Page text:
Today’s post was shared by US Labor Department and comes from www.dol.gov
Dust levels in underground coal mines continue to trend downward with new low in 2014
ARLINGTON, Va. — Chester Fike was just in his 30s when he was diagnosed with black lung. As the disease progressed, the West Virginia coal miner was eventually so incapacitated that a simple walk with his family was impossible. In the summer of 2012, four months after a double lung transplant raised hopes for a second chance, Fike lost his fight for life at 60.
In an effort to spare others the same fate, the Mine Safety and Health Administration published a final rule, which took effect in August 2014, to lower miners’ exposure to respirable coal mine dust in all underground and surface coal mines. From Aug. 1 through Dec. 31, 2014 — the first phase of the rule — more than 23,600 dust samples have been collected, and results show that about 99 percent of samples are in compliance. Since MSHA launched its "End Back Lung — Act Now" campaign in 2009, the yearly average of respirable dust levels of designated mining occupations in underground coal mines has fallen every year and, in 2014, reached the lowest level ever recorded.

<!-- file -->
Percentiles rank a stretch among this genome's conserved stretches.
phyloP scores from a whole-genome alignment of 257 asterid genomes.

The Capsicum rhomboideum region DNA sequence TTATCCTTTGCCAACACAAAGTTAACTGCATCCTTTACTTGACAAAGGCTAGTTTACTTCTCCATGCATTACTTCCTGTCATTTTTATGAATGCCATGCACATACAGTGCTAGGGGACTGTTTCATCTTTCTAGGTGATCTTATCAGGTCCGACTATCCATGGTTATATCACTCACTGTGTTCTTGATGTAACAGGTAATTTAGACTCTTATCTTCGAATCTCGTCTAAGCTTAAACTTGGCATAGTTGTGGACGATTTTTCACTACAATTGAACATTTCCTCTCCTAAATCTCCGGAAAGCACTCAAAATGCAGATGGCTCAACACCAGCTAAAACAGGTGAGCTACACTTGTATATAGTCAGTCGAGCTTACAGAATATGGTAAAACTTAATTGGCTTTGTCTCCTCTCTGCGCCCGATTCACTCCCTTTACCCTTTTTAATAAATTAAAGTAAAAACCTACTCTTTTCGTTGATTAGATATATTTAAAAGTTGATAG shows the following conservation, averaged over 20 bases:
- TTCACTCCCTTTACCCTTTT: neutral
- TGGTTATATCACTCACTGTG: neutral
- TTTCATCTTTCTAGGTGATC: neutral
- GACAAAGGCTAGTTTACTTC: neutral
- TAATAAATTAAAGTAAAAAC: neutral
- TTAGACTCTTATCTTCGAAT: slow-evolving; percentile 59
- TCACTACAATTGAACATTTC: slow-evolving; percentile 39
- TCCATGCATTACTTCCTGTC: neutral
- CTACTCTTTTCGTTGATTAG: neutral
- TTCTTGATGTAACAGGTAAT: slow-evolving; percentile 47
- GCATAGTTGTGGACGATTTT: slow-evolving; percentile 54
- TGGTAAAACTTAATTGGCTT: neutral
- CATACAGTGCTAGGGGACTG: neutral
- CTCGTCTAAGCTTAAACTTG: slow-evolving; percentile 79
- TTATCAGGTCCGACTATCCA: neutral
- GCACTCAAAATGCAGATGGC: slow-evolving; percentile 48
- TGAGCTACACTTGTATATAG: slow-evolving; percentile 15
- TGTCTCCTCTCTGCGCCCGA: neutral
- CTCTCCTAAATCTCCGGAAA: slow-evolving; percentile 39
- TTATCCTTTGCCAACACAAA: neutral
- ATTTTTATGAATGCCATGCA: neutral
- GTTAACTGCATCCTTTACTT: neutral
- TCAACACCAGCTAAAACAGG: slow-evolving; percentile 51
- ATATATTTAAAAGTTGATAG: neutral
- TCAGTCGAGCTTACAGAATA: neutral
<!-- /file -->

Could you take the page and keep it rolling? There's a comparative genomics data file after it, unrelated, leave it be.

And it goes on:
"These results show that the new dust rule is working, and miners should be breathing cleaner air at coal mines," said Joseph A. Main, assistant secretary of labor for mine safety and health. "Despite concerns from some in the mining industry, most of the valid samples collected have met compliance levels….